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Showing posts from May, 2017

Farm Machinery Cost Estimates Publication Updated

by William F. Lazarus, Extension Economist An updated version of this publication is available online at . The tables in this publication contain estimates of farm machinery operation costs calculated via an economic engineering approach. The data are intended to show a representative farming industry cost for specified machines and operations. The list of machines, the fuel price, and the labor rates are the same as last year.  Machinery prices continue to creep upward. Have you tried the Microsoft Excel spreadsheet (MACHDATA.XLSM) that goes with this publication?  It is available for downloading at . The “Calculate” and “Self-propelled” sheets in this spreadsheet can be used to calculate costs for your own situation. The spreadsheet can also be used to answer a variety of specific questions, such as: Should I keep the machine I have for another year, or should I replace it now? Which is t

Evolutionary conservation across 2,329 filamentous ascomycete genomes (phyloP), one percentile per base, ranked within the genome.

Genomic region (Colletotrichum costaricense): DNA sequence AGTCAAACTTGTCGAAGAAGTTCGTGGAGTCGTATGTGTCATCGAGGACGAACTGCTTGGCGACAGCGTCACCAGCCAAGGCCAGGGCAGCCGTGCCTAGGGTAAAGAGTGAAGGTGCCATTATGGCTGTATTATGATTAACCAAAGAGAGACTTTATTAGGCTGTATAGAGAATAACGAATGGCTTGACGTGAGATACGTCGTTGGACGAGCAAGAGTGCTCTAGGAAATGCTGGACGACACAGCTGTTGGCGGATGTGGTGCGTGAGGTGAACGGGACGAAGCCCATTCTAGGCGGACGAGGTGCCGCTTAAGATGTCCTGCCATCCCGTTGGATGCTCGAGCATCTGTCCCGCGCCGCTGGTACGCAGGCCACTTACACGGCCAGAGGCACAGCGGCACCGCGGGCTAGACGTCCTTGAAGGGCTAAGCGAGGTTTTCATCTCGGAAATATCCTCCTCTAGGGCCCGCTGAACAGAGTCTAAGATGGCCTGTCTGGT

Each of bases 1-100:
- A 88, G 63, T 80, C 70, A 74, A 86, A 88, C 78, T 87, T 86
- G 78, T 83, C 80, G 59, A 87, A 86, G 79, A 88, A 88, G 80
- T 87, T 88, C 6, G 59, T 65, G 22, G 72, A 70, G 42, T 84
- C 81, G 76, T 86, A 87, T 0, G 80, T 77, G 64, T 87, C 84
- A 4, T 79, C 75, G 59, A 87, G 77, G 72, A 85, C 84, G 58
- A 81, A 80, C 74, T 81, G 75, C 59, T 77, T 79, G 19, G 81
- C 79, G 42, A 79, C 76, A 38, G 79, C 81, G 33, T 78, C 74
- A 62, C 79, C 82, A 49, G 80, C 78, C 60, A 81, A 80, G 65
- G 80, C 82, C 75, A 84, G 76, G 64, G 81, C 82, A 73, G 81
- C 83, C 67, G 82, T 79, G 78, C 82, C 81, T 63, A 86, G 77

Use Your Employee Handbook!

by Betty Berning Extension Educator Does your farm have an employee handbook?  I’ve talked to many dairy farmers about employee handbooks this winter.  Many farms have a handbook, which is great!  However, farmers tell me they are unsure of how to use the handbook once it’s written.  Too often, employees don’t look at the handbook or farms forget they have it and the handbook collects dust on a shelf.  An employee handbook can be a very valuable communication and labor management tool.   I’d like to propose four reasons why your farm needs to not only have an employee handbook, but also needs to actively utilize it.   An employee handbook communicates what your farm is about- In other words, what is the culture of your farm?   Business culture can be defined as values, beliefs, and behaviors that are typical of your farm. For example, if being on time is an important behavior on your farm, your handbook should reflect that.   You might have a very firm policy on tardines